Southern Tillamook County will well remember the problems that evolved over 2021 as Facebook worked to site and complete a telecommunications cable in Tierra del Mar. As a result, I authored and passed HB 2603 to require telecommunications companies to file specific plans with the state for the removal of drilling equipment and the cables themselves when they are no longer in use and put a financial guarantee in place to ensure the proper cleanup and removal work gets done.
I recently met with representatives from Amazon Web Services who now plan to bring a cable ashore south of Pacific City and run inland along Highway 6. The landing will require permits from State Lands as it crosses the Oregon territorial seabed, State Parks as it tunnels under the beach, and Tillamook County for work on land. This new proposal will be subject to the requirements of HB 2603 and hopefully will be a smoother and more productive process for all involved.
One result will be the opportunity for improved broadband access throughout the area.
Amazon Web Services has agreed to host two community open houses next week. The events are open to the public and an opportunity for community members to learn more about subsea cables, this specific cable landing site in their community, and how it will enable a new fiber path and increase connectivity options for Oregonians.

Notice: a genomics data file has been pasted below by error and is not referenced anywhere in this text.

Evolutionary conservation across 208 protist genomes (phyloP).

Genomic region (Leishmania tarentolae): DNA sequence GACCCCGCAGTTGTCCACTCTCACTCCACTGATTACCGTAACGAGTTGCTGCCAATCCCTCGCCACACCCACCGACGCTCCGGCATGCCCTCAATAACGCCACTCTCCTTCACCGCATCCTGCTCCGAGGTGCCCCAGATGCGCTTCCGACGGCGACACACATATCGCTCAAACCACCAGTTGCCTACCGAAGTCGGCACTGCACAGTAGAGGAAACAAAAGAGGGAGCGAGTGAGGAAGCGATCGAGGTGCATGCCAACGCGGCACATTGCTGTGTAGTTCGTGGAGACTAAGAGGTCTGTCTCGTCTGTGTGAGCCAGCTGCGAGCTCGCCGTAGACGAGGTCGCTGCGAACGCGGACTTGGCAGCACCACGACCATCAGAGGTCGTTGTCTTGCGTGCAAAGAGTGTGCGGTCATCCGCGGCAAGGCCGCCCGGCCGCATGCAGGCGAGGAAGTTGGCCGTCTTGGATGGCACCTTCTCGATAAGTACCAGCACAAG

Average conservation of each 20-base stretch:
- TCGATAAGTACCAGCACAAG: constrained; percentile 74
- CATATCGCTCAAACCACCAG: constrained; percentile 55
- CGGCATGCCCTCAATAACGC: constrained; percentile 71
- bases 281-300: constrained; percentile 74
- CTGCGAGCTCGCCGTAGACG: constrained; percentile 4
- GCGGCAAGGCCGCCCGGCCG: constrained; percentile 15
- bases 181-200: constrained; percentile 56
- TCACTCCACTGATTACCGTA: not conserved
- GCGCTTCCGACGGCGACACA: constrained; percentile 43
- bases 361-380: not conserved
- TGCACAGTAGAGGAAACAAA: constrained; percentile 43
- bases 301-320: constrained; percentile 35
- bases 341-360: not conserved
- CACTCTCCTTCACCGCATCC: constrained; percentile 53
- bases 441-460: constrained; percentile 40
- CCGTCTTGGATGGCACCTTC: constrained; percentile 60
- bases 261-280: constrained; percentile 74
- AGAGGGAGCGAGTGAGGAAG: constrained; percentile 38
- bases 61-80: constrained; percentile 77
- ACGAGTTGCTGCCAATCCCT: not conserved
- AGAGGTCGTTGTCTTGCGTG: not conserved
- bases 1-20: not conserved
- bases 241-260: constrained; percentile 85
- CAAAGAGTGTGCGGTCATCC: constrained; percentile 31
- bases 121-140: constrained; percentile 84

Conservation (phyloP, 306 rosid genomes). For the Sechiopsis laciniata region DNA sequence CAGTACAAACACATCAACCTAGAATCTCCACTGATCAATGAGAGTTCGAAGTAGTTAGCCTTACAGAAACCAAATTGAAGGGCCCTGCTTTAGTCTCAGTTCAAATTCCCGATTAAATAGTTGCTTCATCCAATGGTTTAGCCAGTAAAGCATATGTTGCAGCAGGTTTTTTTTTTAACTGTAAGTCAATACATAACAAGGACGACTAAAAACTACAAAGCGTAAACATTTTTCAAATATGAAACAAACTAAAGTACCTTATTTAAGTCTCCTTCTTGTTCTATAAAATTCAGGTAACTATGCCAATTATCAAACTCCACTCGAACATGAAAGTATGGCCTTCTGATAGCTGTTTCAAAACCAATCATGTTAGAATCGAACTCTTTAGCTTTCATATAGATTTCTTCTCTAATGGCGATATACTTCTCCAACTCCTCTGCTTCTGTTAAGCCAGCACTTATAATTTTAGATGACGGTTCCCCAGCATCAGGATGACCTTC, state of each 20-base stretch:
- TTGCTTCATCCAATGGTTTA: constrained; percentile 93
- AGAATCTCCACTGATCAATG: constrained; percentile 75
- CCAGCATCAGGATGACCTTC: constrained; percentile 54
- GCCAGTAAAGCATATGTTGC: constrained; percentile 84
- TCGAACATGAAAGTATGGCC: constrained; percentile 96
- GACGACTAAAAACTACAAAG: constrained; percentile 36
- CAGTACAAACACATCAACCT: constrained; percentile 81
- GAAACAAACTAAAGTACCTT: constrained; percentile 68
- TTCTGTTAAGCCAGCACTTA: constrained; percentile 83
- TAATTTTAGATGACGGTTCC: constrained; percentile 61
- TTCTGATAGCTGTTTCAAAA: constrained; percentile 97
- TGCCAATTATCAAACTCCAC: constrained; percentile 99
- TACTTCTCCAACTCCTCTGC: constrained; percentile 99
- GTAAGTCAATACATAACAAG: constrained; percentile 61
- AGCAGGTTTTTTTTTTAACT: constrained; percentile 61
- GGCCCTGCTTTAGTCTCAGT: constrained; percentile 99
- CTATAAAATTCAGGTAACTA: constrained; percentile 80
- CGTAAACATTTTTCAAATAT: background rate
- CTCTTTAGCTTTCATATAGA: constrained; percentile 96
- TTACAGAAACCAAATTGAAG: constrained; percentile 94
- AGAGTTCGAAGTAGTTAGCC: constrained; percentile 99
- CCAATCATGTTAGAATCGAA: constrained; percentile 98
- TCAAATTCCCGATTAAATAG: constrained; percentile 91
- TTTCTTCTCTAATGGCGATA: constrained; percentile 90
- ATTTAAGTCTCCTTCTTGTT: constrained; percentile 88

Join me on Monday, June 27 at the Kiwanda Community Center in Pacific City to learn more about the Winema subsea cable landing. The subsea cable project team will be onsite to answer any questions on the project and hear feedback from the community. Hope to see you there!
Speaking of broadband, do you want faster internet?
Oregon has an opportunity to receive as much as $800 million in federal funding to solve Internet access gaps across the state. Local community leaders need data that shows where residents have slow or no Internet to secure this funding and distribute it to the places that need it most. Help us spread the word by asking your friends and family to take the speed test.
Help ensure that everyone in our community has access to fast, affordable Internet. Click the picture above or visit this link to take the one-minute speed test. Don’t worry – all your information is kept confidential and private.
The test is straightforward and should take no more than 1-2 minutes. The goal is to reach as many Oregon households as possible – particularly those in remote and rural locations – to take this short speed test from their homes this summer and early fall.